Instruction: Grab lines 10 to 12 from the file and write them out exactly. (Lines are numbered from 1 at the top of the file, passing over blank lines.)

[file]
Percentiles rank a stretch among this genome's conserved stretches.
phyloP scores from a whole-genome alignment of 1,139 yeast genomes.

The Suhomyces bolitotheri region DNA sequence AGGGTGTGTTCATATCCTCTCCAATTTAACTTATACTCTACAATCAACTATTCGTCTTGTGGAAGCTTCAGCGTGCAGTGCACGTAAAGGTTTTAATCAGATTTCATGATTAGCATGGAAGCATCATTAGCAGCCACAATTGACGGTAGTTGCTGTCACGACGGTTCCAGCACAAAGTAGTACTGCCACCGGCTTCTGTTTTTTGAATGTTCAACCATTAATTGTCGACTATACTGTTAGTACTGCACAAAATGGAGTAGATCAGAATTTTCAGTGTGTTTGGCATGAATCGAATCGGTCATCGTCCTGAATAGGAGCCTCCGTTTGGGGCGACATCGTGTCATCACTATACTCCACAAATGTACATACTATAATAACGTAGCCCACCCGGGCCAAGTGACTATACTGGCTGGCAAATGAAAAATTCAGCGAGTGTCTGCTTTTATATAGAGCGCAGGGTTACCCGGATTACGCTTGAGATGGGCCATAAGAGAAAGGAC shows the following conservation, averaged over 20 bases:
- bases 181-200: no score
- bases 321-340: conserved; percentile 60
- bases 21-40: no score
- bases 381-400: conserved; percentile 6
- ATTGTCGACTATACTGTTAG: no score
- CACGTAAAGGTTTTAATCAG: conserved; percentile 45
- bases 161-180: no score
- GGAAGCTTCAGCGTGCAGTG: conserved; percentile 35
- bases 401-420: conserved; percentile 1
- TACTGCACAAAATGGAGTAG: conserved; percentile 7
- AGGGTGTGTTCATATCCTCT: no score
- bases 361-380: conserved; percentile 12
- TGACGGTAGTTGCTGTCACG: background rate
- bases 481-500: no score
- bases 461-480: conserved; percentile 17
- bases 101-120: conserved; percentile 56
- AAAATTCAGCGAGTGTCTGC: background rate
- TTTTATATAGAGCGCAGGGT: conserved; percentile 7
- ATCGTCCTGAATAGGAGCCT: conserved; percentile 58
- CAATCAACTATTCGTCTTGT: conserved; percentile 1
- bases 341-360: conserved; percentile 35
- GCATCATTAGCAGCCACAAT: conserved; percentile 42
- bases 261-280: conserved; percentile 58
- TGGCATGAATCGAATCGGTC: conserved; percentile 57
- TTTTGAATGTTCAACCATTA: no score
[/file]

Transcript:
- bases 161-180: no score
- GGAAGCTTCAGCGTGCAGTG: conserved; percentile 35
- bases 401-420: conserved; percentile 1